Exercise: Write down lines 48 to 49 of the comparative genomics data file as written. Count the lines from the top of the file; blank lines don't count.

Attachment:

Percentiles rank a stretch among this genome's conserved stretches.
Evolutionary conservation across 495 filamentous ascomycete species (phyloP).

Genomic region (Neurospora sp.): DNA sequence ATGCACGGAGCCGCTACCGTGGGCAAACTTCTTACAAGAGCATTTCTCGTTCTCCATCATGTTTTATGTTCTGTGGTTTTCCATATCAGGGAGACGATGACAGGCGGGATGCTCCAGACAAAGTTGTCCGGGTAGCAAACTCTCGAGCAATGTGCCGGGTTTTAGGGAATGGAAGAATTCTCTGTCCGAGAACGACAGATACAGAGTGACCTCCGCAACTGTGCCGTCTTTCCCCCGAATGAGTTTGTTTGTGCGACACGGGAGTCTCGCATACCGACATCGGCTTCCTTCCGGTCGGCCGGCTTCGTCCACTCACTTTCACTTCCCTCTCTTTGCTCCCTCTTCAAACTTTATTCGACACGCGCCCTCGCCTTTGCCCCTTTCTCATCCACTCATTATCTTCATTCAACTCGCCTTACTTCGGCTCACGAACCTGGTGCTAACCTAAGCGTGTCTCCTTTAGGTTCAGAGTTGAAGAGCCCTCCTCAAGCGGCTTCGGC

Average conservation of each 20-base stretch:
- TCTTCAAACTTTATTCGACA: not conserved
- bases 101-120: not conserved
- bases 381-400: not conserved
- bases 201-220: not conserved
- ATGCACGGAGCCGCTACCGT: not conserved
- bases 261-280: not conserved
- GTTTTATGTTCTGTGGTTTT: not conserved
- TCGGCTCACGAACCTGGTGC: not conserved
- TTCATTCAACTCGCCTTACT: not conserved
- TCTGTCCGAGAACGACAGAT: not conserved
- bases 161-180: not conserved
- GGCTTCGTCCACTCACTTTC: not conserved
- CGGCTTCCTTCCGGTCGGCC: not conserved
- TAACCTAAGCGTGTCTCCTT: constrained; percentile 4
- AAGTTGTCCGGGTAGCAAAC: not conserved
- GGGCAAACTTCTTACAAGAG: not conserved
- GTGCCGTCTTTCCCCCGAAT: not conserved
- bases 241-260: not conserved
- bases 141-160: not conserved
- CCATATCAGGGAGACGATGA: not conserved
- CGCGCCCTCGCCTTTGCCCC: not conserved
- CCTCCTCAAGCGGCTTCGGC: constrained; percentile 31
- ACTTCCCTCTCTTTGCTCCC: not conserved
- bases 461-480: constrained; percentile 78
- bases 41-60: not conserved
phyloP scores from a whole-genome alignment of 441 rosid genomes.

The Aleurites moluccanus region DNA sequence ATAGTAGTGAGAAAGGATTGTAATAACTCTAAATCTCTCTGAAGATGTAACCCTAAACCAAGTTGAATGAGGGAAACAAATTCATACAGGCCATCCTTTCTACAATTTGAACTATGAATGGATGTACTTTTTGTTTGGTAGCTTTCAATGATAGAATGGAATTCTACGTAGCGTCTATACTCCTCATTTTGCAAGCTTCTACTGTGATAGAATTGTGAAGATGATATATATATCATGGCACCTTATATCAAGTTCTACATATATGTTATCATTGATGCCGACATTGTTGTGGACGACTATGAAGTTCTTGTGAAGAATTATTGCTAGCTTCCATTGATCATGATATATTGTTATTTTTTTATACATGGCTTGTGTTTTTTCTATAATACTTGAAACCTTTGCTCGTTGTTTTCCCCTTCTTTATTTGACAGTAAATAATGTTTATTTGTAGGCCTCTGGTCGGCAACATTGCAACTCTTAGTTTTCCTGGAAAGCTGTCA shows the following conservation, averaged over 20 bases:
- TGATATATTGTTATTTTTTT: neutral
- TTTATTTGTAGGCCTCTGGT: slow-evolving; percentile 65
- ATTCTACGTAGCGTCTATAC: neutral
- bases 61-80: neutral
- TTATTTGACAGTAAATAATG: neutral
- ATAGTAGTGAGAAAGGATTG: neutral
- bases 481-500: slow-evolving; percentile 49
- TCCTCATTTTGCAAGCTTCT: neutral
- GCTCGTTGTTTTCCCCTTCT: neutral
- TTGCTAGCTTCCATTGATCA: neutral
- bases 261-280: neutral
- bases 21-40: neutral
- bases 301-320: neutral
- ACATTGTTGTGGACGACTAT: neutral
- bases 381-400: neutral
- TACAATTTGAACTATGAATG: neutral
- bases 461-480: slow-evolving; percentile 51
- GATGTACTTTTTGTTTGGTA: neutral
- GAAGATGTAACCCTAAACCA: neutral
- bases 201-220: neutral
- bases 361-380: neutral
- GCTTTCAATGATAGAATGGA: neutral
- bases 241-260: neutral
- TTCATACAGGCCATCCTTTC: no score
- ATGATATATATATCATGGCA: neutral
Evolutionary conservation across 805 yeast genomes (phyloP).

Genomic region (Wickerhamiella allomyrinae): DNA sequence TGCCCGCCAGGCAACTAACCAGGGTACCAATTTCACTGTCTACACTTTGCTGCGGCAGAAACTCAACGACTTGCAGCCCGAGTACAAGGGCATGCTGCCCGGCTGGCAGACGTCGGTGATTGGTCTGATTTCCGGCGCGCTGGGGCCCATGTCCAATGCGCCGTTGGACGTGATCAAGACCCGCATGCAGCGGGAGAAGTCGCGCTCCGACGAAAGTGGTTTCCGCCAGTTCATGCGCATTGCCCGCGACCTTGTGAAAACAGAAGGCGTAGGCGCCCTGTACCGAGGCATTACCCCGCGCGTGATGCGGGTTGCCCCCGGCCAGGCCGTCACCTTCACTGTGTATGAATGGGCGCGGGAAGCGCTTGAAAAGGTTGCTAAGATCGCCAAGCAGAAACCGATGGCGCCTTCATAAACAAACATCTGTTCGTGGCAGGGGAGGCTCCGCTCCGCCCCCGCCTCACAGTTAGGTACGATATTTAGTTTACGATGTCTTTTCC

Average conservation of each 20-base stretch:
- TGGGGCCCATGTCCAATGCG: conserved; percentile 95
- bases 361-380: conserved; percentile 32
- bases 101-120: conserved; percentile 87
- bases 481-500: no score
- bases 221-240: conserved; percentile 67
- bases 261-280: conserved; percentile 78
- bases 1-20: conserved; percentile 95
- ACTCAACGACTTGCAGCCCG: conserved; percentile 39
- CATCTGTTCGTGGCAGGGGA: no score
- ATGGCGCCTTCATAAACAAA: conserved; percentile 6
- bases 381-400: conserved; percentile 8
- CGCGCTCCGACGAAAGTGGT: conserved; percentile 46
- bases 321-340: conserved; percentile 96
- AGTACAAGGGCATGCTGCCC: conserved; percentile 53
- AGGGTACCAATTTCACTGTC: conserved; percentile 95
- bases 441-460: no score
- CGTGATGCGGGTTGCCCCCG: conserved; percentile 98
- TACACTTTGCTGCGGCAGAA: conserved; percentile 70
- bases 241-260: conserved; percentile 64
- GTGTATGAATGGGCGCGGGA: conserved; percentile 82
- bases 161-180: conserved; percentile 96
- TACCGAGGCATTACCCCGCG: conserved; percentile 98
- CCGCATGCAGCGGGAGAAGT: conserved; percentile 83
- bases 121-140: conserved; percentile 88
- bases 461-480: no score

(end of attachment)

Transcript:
- bases 461-480: slow-evolving; percentile 51
- GATGTACTTTTTGTTTGGTA: neutral